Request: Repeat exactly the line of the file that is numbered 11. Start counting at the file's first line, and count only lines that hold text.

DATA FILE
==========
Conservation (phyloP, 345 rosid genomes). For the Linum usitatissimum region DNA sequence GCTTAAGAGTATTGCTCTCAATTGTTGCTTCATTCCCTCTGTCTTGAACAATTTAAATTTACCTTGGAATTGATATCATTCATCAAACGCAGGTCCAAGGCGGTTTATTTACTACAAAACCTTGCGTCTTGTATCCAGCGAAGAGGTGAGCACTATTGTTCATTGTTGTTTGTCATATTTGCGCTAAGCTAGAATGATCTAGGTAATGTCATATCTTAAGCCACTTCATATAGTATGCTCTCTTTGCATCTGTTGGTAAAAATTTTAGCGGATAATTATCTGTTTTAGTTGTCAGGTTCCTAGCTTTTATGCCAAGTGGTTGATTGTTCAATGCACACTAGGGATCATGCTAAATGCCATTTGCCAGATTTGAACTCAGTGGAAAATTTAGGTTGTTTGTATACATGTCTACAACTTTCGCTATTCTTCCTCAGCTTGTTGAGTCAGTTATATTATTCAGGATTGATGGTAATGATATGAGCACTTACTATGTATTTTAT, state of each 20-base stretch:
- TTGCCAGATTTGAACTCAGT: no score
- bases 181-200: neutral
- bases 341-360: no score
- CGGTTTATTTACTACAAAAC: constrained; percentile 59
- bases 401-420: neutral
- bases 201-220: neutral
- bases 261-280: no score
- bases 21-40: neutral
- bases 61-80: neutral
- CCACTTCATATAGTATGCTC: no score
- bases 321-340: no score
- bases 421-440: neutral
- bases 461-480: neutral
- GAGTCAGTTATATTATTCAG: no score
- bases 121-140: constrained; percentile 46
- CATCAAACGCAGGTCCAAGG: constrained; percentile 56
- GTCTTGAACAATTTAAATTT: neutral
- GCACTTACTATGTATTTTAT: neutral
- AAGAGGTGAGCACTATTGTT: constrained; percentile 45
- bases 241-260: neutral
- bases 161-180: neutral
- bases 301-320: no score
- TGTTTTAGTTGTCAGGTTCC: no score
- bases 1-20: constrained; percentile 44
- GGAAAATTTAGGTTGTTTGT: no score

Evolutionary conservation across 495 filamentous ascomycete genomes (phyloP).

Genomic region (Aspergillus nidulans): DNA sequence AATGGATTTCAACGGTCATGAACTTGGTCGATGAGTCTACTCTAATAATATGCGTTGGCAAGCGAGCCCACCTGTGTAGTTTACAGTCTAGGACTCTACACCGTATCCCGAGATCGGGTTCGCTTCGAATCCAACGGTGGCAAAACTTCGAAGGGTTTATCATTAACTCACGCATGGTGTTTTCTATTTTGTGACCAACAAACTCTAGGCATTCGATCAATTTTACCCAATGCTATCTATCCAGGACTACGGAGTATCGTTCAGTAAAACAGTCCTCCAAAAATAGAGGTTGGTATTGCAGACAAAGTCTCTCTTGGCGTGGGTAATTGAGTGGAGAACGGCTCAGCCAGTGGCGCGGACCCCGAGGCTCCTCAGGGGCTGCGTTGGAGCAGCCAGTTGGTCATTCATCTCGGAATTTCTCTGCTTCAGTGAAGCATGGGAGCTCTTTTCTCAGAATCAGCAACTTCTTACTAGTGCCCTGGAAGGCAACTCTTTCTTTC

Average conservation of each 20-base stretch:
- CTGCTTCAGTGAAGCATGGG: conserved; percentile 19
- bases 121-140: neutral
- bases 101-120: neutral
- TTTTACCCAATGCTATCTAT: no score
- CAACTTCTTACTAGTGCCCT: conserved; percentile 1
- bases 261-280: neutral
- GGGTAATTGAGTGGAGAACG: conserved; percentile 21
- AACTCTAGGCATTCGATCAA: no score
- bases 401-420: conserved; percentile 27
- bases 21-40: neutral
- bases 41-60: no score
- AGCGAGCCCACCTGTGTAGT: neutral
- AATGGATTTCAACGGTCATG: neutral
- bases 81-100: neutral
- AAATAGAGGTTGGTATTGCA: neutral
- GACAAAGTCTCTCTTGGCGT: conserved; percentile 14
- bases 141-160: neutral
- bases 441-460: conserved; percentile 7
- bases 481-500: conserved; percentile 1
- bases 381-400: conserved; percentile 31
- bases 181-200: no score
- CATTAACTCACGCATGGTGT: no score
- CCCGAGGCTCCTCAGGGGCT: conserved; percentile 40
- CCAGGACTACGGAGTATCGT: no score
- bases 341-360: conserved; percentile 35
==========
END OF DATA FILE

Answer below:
- CCACTTCATATAGTATGCTC: no score